27 Dec 2012

2013 Porsche Boxster S review

Matt Hubbard reviews the 2013 Porsche Boxster S.

When it first arrived in 1996 the Porsche Boxster was derided as a poor man's Porsche.  OK it had the engine in the right place but it also came with a few quality issues and it wasn't particularly fast.  The first Boxster, with the 2.5 engine, had 204bhp and did 0-60mph in 7 seconds.

It wasn't until the 2.7 litre engine came along that the Boxster got some proper Porsche power - or at least 220bhp of it.  0-60mph took 6.6 seconds.

Fast forward to late 2012. The new Boxster now comes with a 2.7 litre engine with 261bhp and 0-60mph in 5.8 seconds, and the S gets a 3.4 litre engine with 315bhp and 0-60mph in 5.1 seconds.

The Boxster S is now only slightly slower and only slightly less powerful than a 991 Carrera, yet it costs £45,384 against the 991's £71,449.  It's also £10,000 cheaper than a BMW M3 and, again, is only slightly slower.

The cabin is very similar to that of the 991.  In fact some parts are exactly the same.  Below the waistline of the dash the 991 and Boxster seem identical.  The window switches, steering wheel, 7 inch touchscreen and general arrangement of the centre console are very similar.  Look closer and you'll notice some differences.  Five dials in the 991, three in the Boxster.  The clock and air vents - indeed the entire upper section of the dash are different.

Whatever, the interior of the Boxster is extremely pleasant (as long as you don't choose Luxor Beige or Yachting Blue) and more than a match for it's big sibling.  As you would expect, the materials - leathers, plastics, aluminium - are high quality and pleasingly tactile.

The car I drove was fitted with the PDK gearbox (a £1,992 option) so the engine is fired up with a foot on the brake and turn of the electronic key.  The familiar Porsche engine note - a crisp, sharp bark - is a joy.  Not a huge, crackling roar, as in a Jaguar XKR-S, nor the NASCAR boom of an AMG but purposeful and ready to go.

I drove the Boxster S on the Porsche Handling Circuit at Silverstone as well as the various other challenging tracks and skid pans - read more about Porsche's facility at Silverstone here.

The Boxster feels, more than any other car, that it's hewn from a single lump of metal.  Literally, it's like it is laser cut to shape from a block of steel and aluminium.  And then Porsche have suspended it with the most pliable, yet accurate damping known to man.  The car is an absolute, finely balanced joy to drive.

The nose, pointed at the apex, stays on line.  The rear wheels never lose traction, unless under extreme duress.  The engine is keen and eager through all the gears.  Not quite as responsive as the 991's but nevertheless - if you had never driven a 911 - one of the best engines in any car.  The Boxster pulls off the same trick as the 991 - it absorbs, it melts into the background as you accelerate, brake, steer, focus on the apex, accelerate, pull through the gears and head for the next apex.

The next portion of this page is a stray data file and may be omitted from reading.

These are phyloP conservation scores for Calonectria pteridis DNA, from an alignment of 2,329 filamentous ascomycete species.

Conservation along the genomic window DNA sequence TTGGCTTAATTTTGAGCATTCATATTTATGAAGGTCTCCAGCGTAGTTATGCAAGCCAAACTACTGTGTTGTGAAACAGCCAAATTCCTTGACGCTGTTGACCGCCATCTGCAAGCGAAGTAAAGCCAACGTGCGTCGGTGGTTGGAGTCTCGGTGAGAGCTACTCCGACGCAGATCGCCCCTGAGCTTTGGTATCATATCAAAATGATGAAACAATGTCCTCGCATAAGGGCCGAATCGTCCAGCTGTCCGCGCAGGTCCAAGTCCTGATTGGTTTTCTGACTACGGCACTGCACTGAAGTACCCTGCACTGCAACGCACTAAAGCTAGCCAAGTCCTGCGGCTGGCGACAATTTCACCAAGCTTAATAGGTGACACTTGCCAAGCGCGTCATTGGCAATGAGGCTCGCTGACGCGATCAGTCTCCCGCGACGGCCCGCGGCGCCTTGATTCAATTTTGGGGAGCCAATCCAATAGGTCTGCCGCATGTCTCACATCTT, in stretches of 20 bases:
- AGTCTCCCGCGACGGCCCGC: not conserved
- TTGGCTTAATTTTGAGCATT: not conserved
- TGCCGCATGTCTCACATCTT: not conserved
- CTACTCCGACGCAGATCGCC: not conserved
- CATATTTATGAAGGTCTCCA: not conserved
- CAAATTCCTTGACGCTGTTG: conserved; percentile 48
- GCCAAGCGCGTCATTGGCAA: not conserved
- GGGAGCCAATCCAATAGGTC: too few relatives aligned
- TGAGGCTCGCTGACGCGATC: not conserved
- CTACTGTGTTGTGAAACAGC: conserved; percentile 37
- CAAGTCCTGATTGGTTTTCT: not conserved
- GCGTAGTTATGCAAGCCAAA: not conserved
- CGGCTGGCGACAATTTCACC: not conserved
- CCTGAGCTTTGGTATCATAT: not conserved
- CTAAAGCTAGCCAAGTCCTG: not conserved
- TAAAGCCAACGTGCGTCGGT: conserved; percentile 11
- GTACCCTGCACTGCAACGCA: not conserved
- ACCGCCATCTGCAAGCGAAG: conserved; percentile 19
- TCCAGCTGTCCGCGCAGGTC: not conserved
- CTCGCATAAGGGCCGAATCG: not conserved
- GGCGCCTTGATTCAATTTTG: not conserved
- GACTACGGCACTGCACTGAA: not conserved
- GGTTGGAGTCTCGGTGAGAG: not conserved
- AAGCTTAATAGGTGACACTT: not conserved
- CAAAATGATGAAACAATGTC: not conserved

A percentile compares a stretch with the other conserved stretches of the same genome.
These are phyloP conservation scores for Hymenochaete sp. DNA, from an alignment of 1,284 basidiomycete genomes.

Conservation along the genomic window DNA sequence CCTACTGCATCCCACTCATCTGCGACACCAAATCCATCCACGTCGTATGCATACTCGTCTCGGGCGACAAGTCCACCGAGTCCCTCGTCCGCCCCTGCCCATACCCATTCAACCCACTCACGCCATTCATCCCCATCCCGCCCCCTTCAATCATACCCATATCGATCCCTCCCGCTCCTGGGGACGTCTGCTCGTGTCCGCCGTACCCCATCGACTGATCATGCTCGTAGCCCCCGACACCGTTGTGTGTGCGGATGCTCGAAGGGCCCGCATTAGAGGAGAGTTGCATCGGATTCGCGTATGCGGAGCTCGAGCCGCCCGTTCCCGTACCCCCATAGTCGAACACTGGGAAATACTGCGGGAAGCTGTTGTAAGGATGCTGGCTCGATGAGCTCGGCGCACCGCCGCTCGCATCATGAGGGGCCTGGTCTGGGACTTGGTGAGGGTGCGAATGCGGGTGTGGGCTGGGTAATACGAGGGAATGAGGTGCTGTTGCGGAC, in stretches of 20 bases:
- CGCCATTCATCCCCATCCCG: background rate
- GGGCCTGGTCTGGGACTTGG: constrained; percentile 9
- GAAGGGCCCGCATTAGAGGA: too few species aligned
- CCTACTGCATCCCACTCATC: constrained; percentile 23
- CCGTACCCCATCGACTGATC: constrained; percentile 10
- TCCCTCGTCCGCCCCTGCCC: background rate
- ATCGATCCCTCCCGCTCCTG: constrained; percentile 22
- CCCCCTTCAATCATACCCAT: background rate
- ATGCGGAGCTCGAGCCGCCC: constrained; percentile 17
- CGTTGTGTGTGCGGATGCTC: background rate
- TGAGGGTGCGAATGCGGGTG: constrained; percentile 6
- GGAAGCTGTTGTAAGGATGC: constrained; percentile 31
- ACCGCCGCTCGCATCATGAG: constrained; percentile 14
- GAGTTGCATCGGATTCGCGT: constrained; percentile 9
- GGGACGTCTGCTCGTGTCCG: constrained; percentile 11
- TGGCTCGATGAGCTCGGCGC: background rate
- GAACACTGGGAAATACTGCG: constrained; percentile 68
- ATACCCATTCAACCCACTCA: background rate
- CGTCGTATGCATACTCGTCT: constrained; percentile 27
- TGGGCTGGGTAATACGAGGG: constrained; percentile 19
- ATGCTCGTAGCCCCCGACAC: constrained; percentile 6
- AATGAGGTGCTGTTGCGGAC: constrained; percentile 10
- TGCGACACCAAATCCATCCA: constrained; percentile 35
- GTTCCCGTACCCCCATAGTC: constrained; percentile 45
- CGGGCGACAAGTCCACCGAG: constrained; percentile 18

The 7 speed PDK can be used manually or in fully automatic mode.  In automatic the settings can be altered to crispen throttle response and the timing of gear changes - and how long it holds on to a gear.  In reality you don't need to use the paddles but human nature takes over and you just do.

The Boxster doesn't have to overcome the same leap of physics as the 911 because the engine is ahead of the rear axle but still, and here's the rub, the car is festooned with electronics.  It would be a perfectly balanced driving machine without electronics yet you have all sorts of acronyms at your disposal - PDK, PASM, PTV.

The various systems are so easy to use a child could master them and they do help control the car, not only in normal conditions, but also in the event of, say, a skid on ice or to avoid a deer.  I drove like a hooligan (at the behest of the Man From Porsche) in order to induce a skid.  With a few practice attempts I could catch the skid and tidy the car up with all the electronics turned off.  But with them on the car does all the work for you.  Unless you are driving far too fast, or just panic and let go of the wheel, the Boxster's electronics could save your life - or at least a huge repair bill.

After my drive in the Boxster S I drove the 911.  Which would I buy?

The 911 is faster - just.  The 911 name has more cachet.  The Boxster handles better.  The 911 is more practical by dint of it's rear seats (my ten year old is 150cm tall and easily fits in the back seat of a Carrera coupe). The Boxster S is a lot cheaper.  The interiors are almost identical.

It comes down to money and practicality.  If I had a £47,000 budget and no children I'd buy the Boxster S.  However, if I had £84,000 I would certainly buy the 911 - for it's extra oomph, extra room and extra prestige.

The Boxster S is a great car.  If you can afford one you should buy one.  You will not be disappointed. It's only real competition is Porsche's own Cayman S and 911 - and the upcoming Jaguar F-Type which will cost from £58,000.

The stats:

Car - Porsche Boxster S
Price - £45,384
Engine - 3.4 litre, flat 6
Power - 315bhp
Torque - 360Nm
Weight - 1320kg
0-62mph - 5 seconds (with PDK, 5.6 seconds with manual gearbox)
Top speed - 173mph
Fuel consumption - 32.1mpg combined